Coal ashes toxic problem: Greenpeace

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China's coal-fired plants produce enough toxic ash to fill an Olympic-sized swimming pool every two and a half minutes, creating contaminants that travel far and wide, Greenpeace said on Wednesday.

Ash chokes the sky above a coal ash dam owned by the Shentou No 2 Power Plant in Shuimotou village, Shuozhou, Shanxi province, in this file photo taken in June. [Greenpeace]

Ash chokes the sky above a coal ash dam owned by the Shentou No 2 Power Plant in Shuimotou village, Shuozhou, Shanxi province, in this file photo taken in June. [Greenpeace] 

As the world's largest coal user, China's more than 1,400 coal-fired electrical plants produce at least 375 million tons of coal ash every year - 2.5 times the quantity in 2002, the environmental group said.

That means coal ash has become China's largest single source of industrial solid waste, as the country depends on coal-fired power for 70 percent of its energy.

"Every four tons of burned coal produces one ton of coal ash," Yang Ailun, a climate campaigner at Greenpeace China, said at the launch of a report on the cost of coal in the Asian nation.

"This substantially erodes China's already-scarce land and water resources, while damaging public health and the environment," she said.

In 2009, China consumed more than three billion tons of coal, more than half of which was used to generate electricity, official figures show.

Many power plants did not follow regulations on coal ash disposal, the report said. Greenpeace investigated 14 plants around the country and found many disposal sites were located too close to villages and residential areas.

According to the country's standards for pollution control, coal ash disposal sites should be at least 500 meters away from the nearest residential area.

However, most ash disposal sites are much closer to the nearest village.

"This affects nearby villages most directly, but it also poses huge threats to all of China, as contaminants enter the food chain or are scattered by the winds far and wide."

According to the report, coal ash can spread over an area spanning up to 150,000 sq km - the size of Nepal - in high winds.

Greenpeace reported it had collected samples from the plants' disposal sites. The samples contained more than 20 different kinds of harmful substances, including lead, mercury and arsenic.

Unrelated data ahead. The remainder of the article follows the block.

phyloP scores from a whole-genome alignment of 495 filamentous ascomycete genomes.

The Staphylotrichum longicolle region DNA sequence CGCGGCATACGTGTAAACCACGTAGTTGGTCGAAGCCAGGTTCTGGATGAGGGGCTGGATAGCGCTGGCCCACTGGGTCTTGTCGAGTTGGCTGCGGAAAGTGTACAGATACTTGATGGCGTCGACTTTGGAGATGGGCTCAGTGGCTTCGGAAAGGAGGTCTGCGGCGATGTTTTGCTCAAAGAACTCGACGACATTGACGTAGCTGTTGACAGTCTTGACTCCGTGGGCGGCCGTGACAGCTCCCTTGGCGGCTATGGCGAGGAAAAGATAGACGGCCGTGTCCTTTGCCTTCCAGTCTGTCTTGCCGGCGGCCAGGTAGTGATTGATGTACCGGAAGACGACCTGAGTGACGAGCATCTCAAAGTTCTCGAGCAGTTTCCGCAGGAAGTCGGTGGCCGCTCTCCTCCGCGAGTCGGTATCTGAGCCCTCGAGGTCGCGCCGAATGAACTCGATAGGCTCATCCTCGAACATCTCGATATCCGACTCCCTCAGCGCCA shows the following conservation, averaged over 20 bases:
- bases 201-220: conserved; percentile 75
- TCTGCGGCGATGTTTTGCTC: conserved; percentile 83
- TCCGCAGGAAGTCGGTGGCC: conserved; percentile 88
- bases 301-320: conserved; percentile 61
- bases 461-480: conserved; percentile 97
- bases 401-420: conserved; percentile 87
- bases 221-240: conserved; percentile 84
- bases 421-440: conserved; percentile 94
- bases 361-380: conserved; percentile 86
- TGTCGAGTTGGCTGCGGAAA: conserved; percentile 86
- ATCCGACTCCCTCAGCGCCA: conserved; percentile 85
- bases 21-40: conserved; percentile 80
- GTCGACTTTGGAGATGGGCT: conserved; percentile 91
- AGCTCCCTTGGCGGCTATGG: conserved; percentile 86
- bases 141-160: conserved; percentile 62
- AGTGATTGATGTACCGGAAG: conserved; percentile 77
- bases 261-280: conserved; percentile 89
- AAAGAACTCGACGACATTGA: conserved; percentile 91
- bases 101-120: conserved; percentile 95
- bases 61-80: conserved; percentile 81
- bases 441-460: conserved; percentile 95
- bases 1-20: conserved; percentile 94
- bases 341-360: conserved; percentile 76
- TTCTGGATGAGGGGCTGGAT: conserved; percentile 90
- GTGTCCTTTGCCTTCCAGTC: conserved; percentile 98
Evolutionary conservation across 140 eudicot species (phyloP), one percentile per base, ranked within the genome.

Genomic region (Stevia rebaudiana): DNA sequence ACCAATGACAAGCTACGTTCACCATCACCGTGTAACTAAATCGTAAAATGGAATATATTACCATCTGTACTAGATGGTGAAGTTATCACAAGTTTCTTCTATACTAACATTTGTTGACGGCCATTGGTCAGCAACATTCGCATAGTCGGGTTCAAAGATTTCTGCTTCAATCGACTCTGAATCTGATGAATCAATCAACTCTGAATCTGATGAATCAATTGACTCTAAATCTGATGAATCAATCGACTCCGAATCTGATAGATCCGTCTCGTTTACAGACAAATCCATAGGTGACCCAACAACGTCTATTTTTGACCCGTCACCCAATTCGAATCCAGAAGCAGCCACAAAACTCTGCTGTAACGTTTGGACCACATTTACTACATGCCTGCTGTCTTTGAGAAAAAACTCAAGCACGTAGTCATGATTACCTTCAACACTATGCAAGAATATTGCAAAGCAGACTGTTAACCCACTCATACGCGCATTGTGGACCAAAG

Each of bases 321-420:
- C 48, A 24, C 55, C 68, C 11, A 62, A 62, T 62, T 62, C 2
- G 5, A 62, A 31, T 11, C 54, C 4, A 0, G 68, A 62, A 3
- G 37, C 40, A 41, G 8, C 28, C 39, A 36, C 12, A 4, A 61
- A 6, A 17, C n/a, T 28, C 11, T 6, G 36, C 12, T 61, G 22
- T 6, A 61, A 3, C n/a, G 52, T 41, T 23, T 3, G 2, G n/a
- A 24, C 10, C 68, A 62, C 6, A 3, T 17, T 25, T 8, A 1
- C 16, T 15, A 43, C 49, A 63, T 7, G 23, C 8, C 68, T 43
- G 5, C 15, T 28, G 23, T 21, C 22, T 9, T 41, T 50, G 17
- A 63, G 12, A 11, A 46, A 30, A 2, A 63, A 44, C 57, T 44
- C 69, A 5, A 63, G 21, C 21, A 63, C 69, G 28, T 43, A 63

"Many of the coal ash disposal sites we visited had poor safeguards to prevent coal ash contamination via wind dispersal or leakage into water," Yang said.

The report indicated China's coal power industry produces a total of 25,000 tons of heavy metals, including cadmium, chromium, arsenic, mercy, and lead every year. Also, surface water and underground water had been severely polluted, the report said.

In Douhe Power Plant, Hebei province, for example, surface water had traces of fluorides 233 percent higher than the concentration allowed by the country's environmental quality standards. Also, the concentration of nitrates in its underground water was 36 percent higher than sanitary standards for drinking water.

The harmful substances have been detected in milk cows, the report said, adding the government needs to strengthen regulations and oversight on coal ash disposal, storage and recycling.

Also, some ash disposal sites are great threats to local people, since they do not have effective safeguards, such as water spraying to prevent the wind dispersal of dry ash and solid retaining walls and embankments.

"Currently, only fines are imposed for illegal practices at ash disposal sites. However, the fines are not powerful enough in the long term," Yang said.

Huang Shengchu, head of China Coal Information Institute, said China now is speeding up its progress in coal ash recycling, which is expected to reach 75 percent by 2010.

"Coal ash can be recycled as building materials, such as bricks or used to surface roads. Also, new techniques are being widely used that reduce coal ash when coal is burned in power stations," he said.

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